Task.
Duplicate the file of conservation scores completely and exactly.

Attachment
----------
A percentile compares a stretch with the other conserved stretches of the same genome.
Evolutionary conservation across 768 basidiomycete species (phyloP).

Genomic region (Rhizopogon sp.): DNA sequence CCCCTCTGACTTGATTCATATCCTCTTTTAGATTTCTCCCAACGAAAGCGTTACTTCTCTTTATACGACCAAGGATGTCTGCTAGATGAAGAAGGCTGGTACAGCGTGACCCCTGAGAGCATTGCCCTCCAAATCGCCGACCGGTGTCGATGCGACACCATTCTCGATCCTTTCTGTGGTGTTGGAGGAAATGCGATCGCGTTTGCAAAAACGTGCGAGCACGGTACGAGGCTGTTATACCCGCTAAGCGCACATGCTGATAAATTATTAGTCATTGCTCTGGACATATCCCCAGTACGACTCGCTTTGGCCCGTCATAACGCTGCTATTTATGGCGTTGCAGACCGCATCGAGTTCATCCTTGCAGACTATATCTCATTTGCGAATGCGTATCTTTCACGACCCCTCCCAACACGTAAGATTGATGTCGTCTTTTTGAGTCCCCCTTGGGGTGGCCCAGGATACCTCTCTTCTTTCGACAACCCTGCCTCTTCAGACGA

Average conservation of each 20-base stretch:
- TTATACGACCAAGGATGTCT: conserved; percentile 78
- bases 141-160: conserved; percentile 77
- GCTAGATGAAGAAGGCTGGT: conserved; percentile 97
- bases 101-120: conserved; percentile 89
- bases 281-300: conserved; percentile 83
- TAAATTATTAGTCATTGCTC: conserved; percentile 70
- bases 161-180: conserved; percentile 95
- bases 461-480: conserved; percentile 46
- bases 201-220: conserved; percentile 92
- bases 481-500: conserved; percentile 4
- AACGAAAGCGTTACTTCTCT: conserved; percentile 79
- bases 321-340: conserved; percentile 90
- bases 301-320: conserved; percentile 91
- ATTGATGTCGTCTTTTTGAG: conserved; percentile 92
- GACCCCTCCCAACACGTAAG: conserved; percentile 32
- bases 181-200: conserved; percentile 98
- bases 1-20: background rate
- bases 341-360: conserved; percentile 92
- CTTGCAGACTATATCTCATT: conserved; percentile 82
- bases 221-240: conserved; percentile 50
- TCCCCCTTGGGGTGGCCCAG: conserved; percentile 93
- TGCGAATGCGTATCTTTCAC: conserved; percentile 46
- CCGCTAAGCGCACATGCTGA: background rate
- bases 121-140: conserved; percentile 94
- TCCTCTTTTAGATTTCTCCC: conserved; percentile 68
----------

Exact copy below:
A percentile compares a stretch with the other conserved stretches of the same genome.
Evolutionary conservation across 768 basidiomycete species (phyloP).

Genomic region (Rhizopogon sp.): DNA sequence CCCCTCTGACTTGATTCATATCCTCTTTTAGATTTCTCCCAACGAAAGCGTTACTTCTCTTTATACGACCAAGGATGTCTGCTAGATGAAGAAGGCTGGTACAGCGTGACCCCTGAGAGCATTGCCCTCCAAATCGCCGACCGGTGTCGATGCGACACCATTCTCGATCCTTTCTGTGGTGTTGGAGGAAATGCGATCGCGTTTGCAAAAACGTGCGAGCACGGTACGAGGCTGTTATACCCGCTAAGCGCACATGCTGATAAATTATTAGTCATTGCTCTGGACATATCCCCAGTACGACTCGCTTTGGCCCGTCATAACGCTGCTATTTATGGCGTTGCAGACCGCATCGAGTTCATCCTTGCAGACTATATCTCATTTGCGAATGCGTATCTTTCACGACCCCTCCCAACACGTAAGATTGATGTCGTCTTTTTGAGTCCCCCTTGGGGTGGCCCAGGATACCTCTCTTCTTTCGACAACCCTGCCTCTTCAGACGA

Average conservation of each 20-base stretch:
- TTATACGACCAAGGATGTCT: conserved; percentile 78
- bases 141-160: conserved; percentile 77
- GCTAGATGAAGAAGGCTGGT: conserved; percentile 97
- bases 101-120: conserved; percentile 89
- bases 281-300: conserved; percentile 83
- TAAATTATTAGTCATTGCTC: conserved; percentile 70
- bases 161-180: conserved; percentile 95
- bases 461-480: conserved; percentile 46
- bases 201-220: conserved; percentile 92
- bases 481-500: conserved; percentile 4
- AACGAAAGCGTTACTTCTCT: conserved; percentile 79
- bases 321-340: conserved; percentile 90
- bases 301-320: conserved; percentile 91
- ATTGATGTCGTCTTTTTGAG: conserved; percentile 92
- GACCCCTCCCAACACGTAAG: conserved; percentile 32
- bases 181-200: conserved; percentile 98
- bases 1-20: background rate
- bases 341-360: conserved; percentile 92
- CTTGCAGACTATATCTCATT: conserved; percentile 82
- bases 221-240: conserved; percentile 50
- TCCCCCTTGGGGTGGCCCAG: conserved; percentile 93
- TGCGAATGCGTATCTTTCAC: conserved; percentile 46
- CCGCTAAGCGCACATGCTGA: background rate
- bases 121-140: conserved; percentile 94
- TCCTCTTTTAGATTTCTCCC: conserved; percentile 68